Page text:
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Vaccine-focused Pfizer licenses out TB drug

World News | July 17, 2013


Kevin Grogan

Vaccine-focused Pfizer licenses out TB drug

Pfizer has outlicensed exclusive worldwide rights to sutezolid, a mid-stage oxazolidinone antibiotic currently in development for tuberculosis, to Sequella.

The drug most recently completed a Phase IIa study in patients with TB in South Africa. Its potential indications include multi-drug and extensively drug resistant tuberculosis (M/XDR-TB) and HIV-associated TB.

Under the terms of the deal,  Rockville, Maryland-based Sequella will be solely responsible for completing clinical development and commercialising the product globally. Financial terms have not been disclosed.

Rod MacKenzie, head of PharmaTherapeutics R&D at Pfizer, said that "we have evolved our internal infectious disease focus from treatment to prevention through our leading expertise in vaccine technology,". He added that "given the urgent patient need in TB, we sought a partner for sutezolid that would bring deep expertise and a strong commitment" to the disease.

Dr MacKenzie went on to say that "we believe Sequella meets these criteria and offers a portfolio with the important potential for combination studies". The latter's chief executive Carol Nacy noted that the firm is currently developing SQ109, which is in Phase II studies for drug-sensitive TB in Africa and in a pivotal trial for multi-drug resistant (MDR) TB in Russia.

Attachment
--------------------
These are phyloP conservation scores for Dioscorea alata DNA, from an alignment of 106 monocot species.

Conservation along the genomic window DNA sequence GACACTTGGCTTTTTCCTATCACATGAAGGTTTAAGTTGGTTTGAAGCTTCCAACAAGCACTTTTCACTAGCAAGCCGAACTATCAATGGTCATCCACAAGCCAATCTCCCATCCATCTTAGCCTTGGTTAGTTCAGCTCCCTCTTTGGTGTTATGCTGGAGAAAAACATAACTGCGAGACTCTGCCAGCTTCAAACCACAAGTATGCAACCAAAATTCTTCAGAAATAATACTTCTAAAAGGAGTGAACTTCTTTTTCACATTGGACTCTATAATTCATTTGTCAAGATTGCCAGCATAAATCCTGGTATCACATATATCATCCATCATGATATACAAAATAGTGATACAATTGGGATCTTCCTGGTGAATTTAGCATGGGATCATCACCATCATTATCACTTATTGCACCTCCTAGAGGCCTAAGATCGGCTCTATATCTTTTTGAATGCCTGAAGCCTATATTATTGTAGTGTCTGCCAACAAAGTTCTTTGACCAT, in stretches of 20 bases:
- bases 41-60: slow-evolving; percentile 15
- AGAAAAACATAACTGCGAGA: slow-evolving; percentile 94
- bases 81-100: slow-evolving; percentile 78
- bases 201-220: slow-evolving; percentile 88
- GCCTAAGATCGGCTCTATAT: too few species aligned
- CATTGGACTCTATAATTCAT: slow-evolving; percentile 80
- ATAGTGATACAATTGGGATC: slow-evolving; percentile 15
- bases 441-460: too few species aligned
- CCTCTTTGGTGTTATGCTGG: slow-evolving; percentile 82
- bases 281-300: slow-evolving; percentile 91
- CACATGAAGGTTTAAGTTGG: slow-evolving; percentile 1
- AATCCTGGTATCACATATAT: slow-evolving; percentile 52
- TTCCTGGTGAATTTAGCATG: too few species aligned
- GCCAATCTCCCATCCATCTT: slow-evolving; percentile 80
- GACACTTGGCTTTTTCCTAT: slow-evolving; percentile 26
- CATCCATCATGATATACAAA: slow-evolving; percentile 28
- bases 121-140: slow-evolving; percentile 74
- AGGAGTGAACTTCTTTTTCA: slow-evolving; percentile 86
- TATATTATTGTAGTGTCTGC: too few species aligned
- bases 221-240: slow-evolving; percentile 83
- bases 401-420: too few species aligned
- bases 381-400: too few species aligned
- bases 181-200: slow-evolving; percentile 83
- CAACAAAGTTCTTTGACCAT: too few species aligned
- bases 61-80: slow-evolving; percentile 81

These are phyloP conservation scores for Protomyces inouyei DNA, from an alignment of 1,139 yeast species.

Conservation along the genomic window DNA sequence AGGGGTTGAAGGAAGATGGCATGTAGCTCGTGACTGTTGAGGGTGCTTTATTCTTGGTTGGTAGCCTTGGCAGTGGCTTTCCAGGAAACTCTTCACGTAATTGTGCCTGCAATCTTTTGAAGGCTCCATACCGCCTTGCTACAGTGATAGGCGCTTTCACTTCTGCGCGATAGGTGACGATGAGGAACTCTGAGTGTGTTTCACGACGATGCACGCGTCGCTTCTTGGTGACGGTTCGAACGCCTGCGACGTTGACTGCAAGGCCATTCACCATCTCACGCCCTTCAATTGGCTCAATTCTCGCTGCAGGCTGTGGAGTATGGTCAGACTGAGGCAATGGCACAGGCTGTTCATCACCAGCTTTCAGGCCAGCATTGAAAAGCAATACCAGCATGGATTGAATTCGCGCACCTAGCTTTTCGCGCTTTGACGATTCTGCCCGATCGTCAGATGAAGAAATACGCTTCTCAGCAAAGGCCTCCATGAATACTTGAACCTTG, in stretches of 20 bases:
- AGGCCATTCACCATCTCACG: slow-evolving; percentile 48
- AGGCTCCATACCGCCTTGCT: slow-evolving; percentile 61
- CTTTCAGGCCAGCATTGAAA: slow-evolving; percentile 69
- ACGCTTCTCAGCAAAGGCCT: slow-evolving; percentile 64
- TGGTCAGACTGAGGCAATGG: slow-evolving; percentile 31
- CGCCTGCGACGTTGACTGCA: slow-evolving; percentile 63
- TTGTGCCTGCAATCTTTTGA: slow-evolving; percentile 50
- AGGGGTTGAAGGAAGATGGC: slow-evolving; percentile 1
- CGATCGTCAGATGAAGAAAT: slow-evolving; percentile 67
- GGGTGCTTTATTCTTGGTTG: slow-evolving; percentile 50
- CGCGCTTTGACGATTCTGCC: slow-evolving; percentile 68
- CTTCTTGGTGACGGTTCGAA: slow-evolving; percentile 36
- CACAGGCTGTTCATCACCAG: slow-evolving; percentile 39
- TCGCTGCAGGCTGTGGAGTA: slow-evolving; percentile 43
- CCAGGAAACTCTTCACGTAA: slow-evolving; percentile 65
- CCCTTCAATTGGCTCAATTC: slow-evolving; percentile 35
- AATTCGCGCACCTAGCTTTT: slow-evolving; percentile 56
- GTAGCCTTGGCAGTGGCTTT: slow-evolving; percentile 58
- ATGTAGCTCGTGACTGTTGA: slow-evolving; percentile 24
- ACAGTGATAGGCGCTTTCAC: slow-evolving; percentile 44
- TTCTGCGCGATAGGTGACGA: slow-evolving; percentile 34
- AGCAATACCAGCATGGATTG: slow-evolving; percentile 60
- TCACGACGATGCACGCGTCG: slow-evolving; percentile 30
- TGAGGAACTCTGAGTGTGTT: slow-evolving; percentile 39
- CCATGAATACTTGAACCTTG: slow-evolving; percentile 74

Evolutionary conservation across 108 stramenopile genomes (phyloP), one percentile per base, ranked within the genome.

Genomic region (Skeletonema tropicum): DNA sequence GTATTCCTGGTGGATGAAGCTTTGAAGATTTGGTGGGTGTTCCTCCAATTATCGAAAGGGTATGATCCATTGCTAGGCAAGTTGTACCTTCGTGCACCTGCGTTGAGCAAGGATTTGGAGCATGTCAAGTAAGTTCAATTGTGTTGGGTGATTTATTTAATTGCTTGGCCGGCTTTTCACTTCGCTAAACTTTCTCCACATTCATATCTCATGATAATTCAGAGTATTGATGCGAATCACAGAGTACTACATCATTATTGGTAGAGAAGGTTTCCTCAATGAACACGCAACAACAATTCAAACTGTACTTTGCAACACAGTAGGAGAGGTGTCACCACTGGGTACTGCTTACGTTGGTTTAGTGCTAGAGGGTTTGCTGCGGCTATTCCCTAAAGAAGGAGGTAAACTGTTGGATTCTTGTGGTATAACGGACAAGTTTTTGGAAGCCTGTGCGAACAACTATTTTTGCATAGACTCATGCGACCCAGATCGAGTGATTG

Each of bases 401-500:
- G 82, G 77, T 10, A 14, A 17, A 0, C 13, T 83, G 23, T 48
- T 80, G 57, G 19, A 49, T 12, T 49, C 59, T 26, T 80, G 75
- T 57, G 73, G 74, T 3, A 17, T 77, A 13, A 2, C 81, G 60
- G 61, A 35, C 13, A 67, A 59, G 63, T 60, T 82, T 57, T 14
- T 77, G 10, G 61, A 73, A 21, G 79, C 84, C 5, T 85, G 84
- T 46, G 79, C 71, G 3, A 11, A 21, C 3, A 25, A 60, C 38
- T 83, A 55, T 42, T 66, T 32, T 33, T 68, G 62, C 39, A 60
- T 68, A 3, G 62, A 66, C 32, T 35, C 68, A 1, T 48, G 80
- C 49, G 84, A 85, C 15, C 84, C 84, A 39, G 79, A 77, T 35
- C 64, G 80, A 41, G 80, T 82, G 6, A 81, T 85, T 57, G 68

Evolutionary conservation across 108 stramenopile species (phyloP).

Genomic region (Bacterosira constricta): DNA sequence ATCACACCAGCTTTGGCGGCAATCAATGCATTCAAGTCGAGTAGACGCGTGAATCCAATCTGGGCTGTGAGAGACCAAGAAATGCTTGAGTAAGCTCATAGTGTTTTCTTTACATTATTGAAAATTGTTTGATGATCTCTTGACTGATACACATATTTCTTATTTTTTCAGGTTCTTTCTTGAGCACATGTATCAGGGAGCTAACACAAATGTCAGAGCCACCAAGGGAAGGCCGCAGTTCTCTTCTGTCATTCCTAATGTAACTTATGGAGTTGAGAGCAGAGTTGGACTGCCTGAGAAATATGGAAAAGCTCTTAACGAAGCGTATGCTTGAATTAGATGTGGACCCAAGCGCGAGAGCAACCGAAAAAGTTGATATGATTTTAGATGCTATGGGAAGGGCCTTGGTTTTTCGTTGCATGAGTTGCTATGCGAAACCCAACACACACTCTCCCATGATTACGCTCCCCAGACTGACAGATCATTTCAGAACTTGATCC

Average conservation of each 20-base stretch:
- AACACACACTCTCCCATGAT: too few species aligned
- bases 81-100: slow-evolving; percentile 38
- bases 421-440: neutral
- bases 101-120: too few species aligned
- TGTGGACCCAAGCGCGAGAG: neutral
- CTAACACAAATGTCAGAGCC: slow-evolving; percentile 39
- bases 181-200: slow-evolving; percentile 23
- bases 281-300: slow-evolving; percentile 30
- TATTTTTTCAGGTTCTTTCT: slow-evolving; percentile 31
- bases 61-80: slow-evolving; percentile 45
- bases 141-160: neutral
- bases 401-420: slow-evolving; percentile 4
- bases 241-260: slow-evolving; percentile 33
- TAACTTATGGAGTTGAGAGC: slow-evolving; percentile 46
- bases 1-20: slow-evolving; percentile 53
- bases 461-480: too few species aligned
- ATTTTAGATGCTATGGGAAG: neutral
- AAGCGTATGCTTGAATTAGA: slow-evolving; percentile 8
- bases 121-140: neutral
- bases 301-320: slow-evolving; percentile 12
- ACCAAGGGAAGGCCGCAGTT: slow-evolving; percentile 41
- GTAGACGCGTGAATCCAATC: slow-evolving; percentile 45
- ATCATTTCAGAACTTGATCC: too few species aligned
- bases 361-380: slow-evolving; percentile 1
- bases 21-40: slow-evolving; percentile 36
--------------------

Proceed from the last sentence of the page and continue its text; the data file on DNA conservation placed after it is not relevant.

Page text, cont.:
She said that these two drugs "could potentially anchor a totally new drug combination regimen to treat all forms of active TB disease". Dr Nacy added that "we will pursue development of sutezolid under its own New Drug Application, and also plan for combination studies in subsequent clinical trials".

TB is always treated with three or more meds to reduce emergence of drug resistance, but preclinical studies performed independently by Sequella and Pfizer show SQ109 and sutezolid to each have activity as single agents, and promising additional activity when used in combination. Privately-held Sequella added that reports estimate a $400-$500 million global peak sales market for a drug to treat MDR-TB, some 5% of TB cases worldwide.

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